4th of July and other pet hazards

I used to look forward to the annual day off from work and the get-togethers it inspires. Now, I dread the 4th of July. It was the wedding anniversary of my grandparents, married 67 years, but both are gone now. It’s also the time of year when animal shelters see the greatest influx of strays.

The sound of fireworks elicits such unadulterated panic, even well-adjusted dogs and cats often flee their homes in terror. In the weeks following July 4th, shelter populations swell to unmanageable levels; stressed animals fill every available kennel, and then some. Shockingly, many are never reclaimed. The aftermath is predictable and devastating.

This year, my anxiety is building earlier than usual. We live 25 miles from the fire currently raging near the Los Alamos National Lab; residents of the community have been ordered to evacuate. The shelter where I volunteer — Espanola Valley Humane Society — has already taken in approximately 100 companion animals from evacuees forced out of the area.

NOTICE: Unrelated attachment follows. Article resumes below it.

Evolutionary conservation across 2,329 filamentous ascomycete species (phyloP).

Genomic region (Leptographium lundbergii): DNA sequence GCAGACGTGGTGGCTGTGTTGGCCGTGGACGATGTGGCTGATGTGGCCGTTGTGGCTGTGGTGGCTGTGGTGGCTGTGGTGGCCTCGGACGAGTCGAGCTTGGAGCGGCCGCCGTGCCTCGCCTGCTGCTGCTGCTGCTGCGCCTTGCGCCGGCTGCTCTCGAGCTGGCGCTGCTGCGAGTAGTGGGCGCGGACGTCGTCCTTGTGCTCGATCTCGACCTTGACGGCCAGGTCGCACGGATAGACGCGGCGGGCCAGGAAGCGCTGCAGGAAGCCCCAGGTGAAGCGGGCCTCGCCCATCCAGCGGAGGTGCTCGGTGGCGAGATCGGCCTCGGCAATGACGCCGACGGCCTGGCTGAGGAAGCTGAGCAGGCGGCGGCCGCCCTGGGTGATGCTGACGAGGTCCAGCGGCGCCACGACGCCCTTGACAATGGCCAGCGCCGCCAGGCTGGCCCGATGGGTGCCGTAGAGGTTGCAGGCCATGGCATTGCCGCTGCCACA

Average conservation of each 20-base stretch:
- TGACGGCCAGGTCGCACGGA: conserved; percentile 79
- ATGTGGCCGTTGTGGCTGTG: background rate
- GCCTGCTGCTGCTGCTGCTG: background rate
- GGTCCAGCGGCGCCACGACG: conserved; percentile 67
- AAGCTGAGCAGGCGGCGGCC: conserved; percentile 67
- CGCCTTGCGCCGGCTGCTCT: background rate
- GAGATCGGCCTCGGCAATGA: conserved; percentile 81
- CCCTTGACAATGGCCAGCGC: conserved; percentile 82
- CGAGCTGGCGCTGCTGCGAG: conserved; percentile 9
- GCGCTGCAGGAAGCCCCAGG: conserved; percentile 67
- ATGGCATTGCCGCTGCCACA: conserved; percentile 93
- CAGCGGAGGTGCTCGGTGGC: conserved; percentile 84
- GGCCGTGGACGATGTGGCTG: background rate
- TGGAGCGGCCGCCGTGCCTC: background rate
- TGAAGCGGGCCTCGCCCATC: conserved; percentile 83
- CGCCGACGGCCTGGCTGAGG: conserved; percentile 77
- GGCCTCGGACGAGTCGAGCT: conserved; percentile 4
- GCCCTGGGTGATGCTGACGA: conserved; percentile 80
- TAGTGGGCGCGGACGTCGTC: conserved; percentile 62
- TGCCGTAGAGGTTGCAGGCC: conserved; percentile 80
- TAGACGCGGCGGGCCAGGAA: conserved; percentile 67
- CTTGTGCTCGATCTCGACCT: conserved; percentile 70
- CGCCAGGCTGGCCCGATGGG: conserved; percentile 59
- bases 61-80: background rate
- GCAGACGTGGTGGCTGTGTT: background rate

The shelter’s current dogs and cats are being moved to foster care to make room for the evacuee pets, and with the holiday weekend just days away, I’m wondering how much more we can accommodate. For so many reasons, I desperately hope New Mexicans will forgo fireworks this year.

My dogs are microchipped, collared, and ID-tagged, but they’re also skittish and easily unnerved. If they somehow escaped our property, strangers would have no luck approaching them. Even if they were friendly, Mike and I would no doubt go tearing after them ourselves.

The thought reminds me of the story out of Joplin, Missouri — the town ravaged by a deadly tornado last month. When Star, a terrified Border Collie suddenly fled the property, owner Johnna Hale bolted after her into the storm.

Family and friends searched frantically for the woman and her dog, but for nine days there was no sign of them. The pair was finally found, buried in rubble, Johnna’s arms clasped tightly around her beloved Star. As LifeWithDogs reports, “The two had taken their final journey together.”

Whether brought on by acts of nature or acts of humans, terror happens. Tragedy too. So no lecture, just a reminder: Prevent what you can.

Johnna Hale